Mar

22

 One must always remember Slansky's admonition which is that you have to take account of whether you're a winner or loser, and what your average rate of win is relative to the distribution of losses. If you're a good player, never accept a bet with a small edge if it might subject you too close to gambler's ruin, or getting stopped out of you position even if you have an edge. Many a good player doesn't call bets in one's favor if it has too high a variability relative to his bank roll. Many a t-grade should not be taken when the variables like an announcement put the normal tit and tat into jeopardy. I hate to force a weaker player, (assuming I might ever have that luxury again) into making a good shot. Board players are the same way. They can sometimes create a crisis, a tension where if the weaker player makes the rite move, he might pull out a draw or victory. Much better to grind the poor sinner or market into oblivion.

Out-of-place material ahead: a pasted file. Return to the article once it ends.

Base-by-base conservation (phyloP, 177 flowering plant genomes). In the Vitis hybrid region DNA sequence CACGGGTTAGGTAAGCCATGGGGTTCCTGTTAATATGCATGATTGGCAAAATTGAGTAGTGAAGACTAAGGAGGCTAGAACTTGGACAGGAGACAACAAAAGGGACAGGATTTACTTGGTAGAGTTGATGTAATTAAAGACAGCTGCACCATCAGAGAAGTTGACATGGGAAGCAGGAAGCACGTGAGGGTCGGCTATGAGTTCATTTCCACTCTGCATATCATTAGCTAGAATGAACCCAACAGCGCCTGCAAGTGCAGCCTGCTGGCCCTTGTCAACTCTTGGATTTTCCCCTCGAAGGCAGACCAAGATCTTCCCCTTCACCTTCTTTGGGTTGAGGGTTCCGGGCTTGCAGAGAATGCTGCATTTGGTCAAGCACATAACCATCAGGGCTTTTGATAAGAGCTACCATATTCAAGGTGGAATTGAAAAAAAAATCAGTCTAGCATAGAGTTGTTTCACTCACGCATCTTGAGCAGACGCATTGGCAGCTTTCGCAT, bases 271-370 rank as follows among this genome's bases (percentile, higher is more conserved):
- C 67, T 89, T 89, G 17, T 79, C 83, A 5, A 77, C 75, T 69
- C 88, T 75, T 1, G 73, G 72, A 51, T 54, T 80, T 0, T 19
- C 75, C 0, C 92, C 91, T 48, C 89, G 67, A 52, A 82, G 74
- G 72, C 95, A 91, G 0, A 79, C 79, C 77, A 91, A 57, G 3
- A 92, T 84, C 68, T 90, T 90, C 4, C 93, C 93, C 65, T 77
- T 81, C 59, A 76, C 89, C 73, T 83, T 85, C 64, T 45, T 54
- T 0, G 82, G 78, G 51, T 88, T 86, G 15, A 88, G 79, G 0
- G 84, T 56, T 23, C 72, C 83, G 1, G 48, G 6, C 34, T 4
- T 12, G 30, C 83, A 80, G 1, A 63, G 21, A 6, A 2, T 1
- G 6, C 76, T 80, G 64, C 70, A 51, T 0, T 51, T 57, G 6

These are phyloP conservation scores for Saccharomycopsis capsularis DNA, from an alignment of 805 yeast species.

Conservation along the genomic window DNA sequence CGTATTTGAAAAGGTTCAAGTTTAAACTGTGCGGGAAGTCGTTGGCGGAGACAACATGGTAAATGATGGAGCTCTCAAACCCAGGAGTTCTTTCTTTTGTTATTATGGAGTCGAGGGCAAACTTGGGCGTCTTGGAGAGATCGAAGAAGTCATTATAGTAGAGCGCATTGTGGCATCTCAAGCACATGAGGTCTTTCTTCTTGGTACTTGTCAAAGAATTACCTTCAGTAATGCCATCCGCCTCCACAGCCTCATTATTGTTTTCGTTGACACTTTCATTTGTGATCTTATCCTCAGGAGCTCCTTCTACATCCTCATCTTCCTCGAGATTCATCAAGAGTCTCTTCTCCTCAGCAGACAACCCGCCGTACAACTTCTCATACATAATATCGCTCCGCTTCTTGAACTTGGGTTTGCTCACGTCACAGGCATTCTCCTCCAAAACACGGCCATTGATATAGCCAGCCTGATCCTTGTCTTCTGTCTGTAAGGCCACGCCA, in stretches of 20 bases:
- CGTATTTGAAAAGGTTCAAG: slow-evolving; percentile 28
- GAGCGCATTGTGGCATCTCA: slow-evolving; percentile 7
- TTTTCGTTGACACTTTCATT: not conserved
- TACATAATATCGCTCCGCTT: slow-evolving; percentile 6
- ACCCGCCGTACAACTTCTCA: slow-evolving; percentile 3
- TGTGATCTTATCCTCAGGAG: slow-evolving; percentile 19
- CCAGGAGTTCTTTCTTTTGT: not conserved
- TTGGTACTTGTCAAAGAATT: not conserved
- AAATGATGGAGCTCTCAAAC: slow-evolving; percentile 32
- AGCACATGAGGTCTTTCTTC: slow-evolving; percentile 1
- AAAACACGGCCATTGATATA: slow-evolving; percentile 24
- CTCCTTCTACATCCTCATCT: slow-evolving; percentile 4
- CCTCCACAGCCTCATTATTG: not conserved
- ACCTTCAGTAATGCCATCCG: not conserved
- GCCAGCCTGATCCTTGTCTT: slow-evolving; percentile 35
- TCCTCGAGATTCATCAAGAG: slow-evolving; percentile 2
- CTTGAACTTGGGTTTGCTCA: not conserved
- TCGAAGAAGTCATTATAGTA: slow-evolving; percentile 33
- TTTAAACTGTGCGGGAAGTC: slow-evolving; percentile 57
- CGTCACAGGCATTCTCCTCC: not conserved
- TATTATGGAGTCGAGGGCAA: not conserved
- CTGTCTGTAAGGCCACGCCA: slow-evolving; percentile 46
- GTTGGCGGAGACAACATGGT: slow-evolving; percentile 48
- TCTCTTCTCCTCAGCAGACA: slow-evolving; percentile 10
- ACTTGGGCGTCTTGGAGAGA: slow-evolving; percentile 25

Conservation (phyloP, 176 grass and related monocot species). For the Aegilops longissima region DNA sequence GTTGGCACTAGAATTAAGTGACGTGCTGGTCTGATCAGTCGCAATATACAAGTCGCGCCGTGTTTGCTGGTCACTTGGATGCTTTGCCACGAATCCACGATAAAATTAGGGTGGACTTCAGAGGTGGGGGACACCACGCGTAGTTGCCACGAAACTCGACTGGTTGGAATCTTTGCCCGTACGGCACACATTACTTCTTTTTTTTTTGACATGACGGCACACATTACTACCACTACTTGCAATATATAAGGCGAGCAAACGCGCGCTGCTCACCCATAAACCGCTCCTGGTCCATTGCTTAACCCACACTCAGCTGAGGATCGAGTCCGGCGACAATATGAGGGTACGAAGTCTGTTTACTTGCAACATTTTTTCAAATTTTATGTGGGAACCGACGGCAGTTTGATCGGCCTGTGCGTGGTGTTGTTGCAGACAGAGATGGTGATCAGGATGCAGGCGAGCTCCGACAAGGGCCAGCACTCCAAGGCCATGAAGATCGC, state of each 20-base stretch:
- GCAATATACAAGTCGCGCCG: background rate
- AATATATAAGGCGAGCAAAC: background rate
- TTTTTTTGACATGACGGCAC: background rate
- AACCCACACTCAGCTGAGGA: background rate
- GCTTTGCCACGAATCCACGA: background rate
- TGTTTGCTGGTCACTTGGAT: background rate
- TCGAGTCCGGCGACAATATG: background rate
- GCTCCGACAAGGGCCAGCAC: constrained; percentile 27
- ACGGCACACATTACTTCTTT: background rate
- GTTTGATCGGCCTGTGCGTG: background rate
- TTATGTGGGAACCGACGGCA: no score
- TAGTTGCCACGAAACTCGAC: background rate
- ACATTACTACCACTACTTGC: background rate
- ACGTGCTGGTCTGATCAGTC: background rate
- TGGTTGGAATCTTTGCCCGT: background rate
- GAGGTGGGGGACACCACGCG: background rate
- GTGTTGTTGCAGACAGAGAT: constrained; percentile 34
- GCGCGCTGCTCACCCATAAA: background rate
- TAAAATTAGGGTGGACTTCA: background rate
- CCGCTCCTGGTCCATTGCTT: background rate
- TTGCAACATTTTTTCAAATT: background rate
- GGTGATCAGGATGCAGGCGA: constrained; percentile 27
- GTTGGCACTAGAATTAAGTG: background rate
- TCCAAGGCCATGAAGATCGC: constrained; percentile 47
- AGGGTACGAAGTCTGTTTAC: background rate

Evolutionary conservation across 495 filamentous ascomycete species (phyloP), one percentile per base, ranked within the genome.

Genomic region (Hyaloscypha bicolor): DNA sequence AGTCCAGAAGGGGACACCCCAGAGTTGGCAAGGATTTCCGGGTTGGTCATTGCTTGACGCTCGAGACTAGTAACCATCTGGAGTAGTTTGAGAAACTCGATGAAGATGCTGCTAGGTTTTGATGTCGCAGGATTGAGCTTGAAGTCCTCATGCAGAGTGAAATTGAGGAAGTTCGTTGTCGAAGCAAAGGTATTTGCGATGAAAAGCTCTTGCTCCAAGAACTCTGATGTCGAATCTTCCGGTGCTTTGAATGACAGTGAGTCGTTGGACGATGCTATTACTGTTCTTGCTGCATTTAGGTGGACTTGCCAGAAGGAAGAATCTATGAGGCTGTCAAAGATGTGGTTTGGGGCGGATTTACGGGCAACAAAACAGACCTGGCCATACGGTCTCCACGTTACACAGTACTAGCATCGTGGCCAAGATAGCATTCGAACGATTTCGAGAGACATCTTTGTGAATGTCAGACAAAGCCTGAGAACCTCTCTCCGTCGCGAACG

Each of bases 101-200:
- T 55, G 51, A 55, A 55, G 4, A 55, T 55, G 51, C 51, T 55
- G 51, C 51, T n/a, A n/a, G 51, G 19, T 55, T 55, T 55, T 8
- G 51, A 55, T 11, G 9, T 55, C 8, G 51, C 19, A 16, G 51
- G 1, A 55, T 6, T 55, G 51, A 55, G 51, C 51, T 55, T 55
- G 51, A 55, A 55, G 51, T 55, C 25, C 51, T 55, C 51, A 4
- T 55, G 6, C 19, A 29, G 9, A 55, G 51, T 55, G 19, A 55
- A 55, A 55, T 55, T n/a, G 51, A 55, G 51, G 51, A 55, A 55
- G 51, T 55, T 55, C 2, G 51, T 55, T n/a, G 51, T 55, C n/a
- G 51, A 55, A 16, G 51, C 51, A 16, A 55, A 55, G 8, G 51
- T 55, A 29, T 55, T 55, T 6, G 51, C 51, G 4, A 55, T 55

Anatoly Veltman comments:

This is very right about chess and checkers. Grandmasters often lose sight of this good advice: forcing a weaker opponent into a series of the only possible moves on his part - will not necessarily lead to your definite win; but it will certainly prevent your opponent from making a poor move of his own!
 


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